Communication — 14 August 2005
How to use the ‘three wishes rule’ to communicate in a more

When people meet, eye contact is the first connection, followed by conversation. Strangers often feel awkward about selecting the best words in approaching a new friend. Remarkably, at times, so do partners. Knowing how to express oneself is crucial in initiating and maintaining productive communication with another person.

All conversations are motivated by one of three wishes, receiving: Information, Validation or Attention.

INFORMATION questions such as, “What time is the dinner party?” “Remind me why we chose to change insurance companies” or “Where is today’s mail?” are direct inquiries eliciting factual data.

Almost all other verbal statements are imbued with the desire for VALIDATION, which includes: appreciation, admiration, support and affirmation of one’s worth. “Did you notice that I cleaned the garage?” is not a statement in search of a factual answer but rather a request for appreciation for the effort and outcome. If the partner responds with “I saw it and I truly appreciate all the work you did, it looks great,” the garage cleaner’s need for appreciation has been satisfied and the connection between the mates is strengthened.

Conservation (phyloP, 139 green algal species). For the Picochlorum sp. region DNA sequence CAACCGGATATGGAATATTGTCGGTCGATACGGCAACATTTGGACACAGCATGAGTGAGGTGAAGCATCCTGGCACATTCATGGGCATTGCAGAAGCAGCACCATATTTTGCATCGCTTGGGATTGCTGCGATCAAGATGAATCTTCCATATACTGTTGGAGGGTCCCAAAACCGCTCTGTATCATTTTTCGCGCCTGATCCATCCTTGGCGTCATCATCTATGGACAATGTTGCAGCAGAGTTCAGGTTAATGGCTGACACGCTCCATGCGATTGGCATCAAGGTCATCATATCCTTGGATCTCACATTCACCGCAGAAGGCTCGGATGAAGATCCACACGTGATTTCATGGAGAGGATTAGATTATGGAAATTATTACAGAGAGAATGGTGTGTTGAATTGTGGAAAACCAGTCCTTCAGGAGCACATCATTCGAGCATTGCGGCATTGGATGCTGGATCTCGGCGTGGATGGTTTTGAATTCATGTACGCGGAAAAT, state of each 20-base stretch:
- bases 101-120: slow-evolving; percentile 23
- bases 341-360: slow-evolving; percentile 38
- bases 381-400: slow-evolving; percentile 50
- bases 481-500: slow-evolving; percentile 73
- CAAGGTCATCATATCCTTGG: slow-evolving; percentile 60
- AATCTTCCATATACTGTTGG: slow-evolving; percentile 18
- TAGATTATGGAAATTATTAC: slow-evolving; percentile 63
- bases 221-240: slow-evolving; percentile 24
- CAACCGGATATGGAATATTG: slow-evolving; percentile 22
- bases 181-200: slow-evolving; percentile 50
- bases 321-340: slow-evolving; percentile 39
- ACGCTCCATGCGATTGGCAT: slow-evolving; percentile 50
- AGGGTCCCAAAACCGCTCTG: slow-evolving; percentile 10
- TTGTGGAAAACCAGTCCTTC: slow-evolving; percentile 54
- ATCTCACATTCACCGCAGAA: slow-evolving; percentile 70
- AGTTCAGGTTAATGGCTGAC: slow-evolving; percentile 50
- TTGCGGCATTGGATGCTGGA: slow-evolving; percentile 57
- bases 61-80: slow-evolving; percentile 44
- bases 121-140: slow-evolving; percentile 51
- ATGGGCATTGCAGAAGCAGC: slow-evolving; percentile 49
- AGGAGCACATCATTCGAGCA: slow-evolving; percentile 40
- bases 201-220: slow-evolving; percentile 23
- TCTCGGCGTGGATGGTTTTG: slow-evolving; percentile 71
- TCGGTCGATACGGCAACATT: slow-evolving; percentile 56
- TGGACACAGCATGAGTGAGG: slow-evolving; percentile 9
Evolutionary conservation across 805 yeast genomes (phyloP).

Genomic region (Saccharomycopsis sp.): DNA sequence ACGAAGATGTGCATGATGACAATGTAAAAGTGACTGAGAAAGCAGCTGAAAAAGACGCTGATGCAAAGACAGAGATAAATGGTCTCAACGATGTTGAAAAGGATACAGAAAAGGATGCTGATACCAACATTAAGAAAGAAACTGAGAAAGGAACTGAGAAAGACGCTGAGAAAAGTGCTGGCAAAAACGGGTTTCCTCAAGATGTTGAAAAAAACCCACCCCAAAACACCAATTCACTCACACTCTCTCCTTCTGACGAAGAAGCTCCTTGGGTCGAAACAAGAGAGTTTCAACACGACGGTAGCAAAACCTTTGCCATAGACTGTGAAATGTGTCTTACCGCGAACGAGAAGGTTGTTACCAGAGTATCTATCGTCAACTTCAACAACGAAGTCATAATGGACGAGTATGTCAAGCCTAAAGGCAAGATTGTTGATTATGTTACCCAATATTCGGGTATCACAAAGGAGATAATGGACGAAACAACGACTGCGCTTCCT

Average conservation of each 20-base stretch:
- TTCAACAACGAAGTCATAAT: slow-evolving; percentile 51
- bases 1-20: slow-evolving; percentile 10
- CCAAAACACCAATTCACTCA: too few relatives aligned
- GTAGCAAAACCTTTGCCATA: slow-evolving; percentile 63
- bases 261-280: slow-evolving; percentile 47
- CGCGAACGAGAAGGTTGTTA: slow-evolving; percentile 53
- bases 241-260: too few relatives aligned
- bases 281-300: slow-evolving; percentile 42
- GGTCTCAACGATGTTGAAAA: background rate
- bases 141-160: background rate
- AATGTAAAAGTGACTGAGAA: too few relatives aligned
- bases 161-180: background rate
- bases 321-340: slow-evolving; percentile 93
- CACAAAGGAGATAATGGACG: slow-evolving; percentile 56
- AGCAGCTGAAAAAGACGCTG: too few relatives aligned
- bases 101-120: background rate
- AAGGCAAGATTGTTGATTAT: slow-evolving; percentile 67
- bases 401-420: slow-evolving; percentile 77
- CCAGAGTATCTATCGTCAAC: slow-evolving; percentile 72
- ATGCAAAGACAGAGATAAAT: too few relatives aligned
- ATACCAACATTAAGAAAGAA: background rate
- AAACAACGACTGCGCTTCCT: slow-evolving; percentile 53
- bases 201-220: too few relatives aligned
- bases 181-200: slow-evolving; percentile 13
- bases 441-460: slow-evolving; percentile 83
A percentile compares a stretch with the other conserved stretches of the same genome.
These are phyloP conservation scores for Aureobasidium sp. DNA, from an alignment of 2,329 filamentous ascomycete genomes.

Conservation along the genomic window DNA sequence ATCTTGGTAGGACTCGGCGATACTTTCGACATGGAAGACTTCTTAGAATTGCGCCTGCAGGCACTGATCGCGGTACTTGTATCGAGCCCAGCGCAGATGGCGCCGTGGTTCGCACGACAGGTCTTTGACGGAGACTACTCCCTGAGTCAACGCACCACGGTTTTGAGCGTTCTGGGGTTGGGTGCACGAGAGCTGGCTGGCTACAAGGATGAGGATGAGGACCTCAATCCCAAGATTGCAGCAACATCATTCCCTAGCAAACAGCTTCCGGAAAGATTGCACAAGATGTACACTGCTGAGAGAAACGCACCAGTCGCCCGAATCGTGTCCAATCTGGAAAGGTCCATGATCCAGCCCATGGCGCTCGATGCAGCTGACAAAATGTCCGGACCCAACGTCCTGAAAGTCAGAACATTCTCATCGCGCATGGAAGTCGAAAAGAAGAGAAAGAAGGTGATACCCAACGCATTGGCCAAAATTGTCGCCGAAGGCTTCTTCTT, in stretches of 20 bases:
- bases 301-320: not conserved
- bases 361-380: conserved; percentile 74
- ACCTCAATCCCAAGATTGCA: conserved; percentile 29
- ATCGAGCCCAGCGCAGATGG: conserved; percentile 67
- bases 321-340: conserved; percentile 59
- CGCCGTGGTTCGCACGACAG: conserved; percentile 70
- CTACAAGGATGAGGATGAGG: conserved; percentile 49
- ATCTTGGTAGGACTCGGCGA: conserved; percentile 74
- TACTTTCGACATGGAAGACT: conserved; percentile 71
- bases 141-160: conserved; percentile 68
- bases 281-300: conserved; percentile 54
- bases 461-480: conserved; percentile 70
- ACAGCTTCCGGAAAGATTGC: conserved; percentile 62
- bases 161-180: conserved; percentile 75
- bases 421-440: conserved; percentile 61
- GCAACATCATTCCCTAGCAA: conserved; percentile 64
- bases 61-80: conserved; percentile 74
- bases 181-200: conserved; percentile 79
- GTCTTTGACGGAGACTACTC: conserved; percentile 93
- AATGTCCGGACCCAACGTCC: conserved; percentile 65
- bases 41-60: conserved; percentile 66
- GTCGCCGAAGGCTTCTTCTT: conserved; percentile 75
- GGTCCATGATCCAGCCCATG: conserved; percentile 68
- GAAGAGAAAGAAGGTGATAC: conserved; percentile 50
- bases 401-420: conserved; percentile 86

Regrettably, partners are not always tuned into the need behind their mate’s words. Many disappointments and hurts result when the wish for validation is unmet. It is wise to remind oneself that unless a factual answer is all that is needed, an affirming statement is the appropriate choice.

Some request for approval come via a self-demeaning statement, “I am so stupid, I lost my keys”. This self-reprimand requires a response that separates the person’s worth from the act of misplacing the keys. A good way to deal with it is to empathize with the feeling and label the experience familiar and common. “I know what you mean, it is really frustrating to lose the keys, especially for a bright, responsible person like you. I feel the same way when I do it.” This is likely to reduce the searcher’s anxiety, help him find his keys sooner, while reducing his embarrassment.

ATTENTION is a subset of a need for validation, but is significant enough to be given its’ own category. When an individual speaks and another listens, the speaker’s worth is honored by the undivided attention provided by the listener. Some people try to connect by telling stories, jokes, or even by rambling about insignificant things. Even when they are advised that the joke has already been recited, the joke teller may proceed telling it again. If the listener understands that this is a way to capture attention, s/he may choose to indulge the speaker one more time and avoid being annoyed. The search for meaning in this speaker’s message is inappropriate since it may bear none.

Some couples label this form of discourse as poor communication. It is actually very apt communication, providing the speaker with the needed attention even though s/he was devoid of entertaining or meaningful material.